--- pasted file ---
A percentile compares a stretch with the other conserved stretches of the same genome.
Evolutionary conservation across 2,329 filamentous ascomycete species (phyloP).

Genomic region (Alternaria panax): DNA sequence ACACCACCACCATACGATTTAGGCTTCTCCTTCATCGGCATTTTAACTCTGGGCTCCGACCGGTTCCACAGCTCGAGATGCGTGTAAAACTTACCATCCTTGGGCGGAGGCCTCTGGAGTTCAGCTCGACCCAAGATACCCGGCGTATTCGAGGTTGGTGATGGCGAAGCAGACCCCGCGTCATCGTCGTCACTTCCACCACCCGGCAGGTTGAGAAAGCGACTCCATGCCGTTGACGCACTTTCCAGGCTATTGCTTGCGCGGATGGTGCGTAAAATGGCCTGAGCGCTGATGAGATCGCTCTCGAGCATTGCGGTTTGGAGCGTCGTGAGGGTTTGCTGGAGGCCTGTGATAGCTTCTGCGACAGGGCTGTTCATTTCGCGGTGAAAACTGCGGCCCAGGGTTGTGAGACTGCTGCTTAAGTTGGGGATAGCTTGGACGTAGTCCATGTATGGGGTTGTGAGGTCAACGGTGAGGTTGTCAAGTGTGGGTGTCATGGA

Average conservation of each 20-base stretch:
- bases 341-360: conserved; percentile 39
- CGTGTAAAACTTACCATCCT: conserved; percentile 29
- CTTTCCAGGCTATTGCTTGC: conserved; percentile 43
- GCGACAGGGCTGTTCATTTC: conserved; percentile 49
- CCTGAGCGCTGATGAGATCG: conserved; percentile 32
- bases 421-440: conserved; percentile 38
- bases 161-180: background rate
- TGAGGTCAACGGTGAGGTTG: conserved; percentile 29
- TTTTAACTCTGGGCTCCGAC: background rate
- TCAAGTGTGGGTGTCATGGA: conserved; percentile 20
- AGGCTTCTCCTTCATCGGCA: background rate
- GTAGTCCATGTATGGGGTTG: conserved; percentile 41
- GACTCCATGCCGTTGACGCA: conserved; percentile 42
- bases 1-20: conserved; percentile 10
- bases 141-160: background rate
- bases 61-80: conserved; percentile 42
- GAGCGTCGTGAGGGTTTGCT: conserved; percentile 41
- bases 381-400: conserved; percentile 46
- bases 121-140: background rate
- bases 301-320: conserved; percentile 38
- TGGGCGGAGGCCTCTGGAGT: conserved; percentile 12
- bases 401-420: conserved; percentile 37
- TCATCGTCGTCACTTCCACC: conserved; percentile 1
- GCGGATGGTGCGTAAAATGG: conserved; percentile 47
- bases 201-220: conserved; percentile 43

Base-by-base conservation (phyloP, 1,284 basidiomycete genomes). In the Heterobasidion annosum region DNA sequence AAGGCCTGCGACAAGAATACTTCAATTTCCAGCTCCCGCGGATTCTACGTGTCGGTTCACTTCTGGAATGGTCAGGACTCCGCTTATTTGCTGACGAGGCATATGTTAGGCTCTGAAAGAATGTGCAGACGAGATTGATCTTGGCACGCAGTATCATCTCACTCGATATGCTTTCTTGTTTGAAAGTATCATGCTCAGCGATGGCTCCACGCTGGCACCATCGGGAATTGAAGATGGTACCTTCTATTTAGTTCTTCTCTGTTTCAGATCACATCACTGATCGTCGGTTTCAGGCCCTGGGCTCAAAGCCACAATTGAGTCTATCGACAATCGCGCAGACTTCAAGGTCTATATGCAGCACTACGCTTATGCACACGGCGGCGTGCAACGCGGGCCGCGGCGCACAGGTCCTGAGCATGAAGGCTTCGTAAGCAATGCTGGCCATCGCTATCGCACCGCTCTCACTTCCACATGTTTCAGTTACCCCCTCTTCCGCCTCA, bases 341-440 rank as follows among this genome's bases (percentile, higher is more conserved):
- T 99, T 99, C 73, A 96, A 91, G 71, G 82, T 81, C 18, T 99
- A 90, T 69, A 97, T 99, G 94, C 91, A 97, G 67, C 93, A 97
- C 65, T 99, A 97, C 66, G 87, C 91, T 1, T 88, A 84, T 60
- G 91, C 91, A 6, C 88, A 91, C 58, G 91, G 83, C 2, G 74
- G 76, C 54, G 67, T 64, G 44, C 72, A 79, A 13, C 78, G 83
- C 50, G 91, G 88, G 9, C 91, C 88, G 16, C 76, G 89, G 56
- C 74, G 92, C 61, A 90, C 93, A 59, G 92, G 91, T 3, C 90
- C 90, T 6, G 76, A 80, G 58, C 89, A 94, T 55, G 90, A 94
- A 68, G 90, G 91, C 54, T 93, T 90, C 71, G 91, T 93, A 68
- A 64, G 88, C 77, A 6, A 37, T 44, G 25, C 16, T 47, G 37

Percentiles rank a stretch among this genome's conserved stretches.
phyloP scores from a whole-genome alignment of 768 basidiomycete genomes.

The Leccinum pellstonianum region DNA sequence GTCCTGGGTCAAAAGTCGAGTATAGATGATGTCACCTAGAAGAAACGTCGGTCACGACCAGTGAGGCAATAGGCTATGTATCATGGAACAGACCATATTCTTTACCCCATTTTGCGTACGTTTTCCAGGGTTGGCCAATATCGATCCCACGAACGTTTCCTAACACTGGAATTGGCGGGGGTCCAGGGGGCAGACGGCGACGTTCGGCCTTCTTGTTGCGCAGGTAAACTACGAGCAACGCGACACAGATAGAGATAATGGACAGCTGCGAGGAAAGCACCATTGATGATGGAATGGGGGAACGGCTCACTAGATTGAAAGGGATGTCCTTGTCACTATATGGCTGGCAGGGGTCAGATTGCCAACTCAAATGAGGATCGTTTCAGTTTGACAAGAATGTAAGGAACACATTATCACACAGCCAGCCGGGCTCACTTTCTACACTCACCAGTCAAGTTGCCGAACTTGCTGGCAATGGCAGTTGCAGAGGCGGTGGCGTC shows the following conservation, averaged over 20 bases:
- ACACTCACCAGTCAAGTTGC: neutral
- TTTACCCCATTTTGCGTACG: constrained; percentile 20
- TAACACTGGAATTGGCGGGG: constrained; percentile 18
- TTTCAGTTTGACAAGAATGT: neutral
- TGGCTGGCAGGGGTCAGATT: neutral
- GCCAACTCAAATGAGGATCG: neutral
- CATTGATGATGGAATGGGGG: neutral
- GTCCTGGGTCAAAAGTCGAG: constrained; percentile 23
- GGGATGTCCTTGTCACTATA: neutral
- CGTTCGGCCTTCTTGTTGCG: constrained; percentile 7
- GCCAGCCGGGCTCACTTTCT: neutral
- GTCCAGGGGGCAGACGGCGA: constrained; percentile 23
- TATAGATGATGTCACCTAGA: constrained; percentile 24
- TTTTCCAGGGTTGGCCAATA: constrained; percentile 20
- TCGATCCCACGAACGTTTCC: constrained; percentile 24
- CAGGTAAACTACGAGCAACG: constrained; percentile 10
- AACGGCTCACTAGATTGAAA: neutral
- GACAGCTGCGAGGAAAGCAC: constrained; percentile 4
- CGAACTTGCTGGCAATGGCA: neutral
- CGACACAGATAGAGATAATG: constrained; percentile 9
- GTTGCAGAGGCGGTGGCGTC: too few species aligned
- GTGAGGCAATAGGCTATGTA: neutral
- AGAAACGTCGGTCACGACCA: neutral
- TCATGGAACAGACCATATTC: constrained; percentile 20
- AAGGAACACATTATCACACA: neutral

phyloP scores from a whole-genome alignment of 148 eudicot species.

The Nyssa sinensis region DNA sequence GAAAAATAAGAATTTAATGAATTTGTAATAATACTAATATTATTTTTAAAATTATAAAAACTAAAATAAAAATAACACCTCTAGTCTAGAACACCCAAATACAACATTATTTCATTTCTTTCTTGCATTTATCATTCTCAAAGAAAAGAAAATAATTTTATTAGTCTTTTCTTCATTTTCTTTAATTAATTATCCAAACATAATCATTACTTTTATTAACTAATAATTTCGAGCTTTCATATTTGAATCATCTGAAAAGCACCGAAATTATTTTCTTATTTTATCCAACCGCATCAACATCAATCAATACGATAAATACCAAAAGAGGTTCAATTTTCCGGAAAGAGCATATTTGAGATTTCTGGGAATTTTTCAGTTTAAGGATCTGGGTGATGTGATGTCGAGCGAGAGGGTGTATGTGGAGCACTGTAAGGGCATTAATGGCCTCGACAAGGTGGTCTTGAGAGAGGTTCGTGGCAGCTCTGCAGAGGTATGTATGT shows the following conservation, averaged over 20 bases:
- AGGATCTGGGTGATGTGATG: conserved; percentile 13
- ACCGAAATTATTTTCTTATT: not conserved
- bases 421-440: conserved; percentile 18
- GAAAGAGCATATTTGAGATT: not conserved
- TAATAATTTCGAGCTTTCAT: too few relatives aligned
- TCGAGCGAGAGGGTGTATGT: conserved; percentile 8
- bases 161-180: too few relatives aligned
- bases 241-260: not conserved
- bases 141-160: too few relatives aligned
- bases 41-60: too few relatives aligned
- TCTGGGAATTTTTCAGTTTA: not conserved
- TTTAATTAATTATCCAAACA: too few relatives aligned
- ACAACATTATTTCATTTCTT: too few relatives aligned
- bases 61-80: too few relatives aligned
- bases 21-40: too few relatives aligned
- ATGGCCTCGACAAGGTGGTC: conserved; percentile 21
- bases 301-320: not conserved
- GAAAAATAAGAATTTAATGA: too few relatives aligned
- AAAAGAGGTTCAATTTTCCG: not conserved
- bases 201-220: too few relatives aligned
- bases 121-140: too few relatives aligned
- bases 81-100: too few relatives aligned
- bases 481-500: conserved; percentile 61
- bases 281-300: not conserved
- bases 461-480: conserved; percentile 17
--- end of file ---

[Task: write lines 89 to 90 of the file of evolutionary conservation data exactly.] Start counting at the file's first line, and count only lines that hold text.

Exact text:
- AAAAGAGGTTCAATTTTCCG: not conserved
- bases 201-220: too few relatives aligned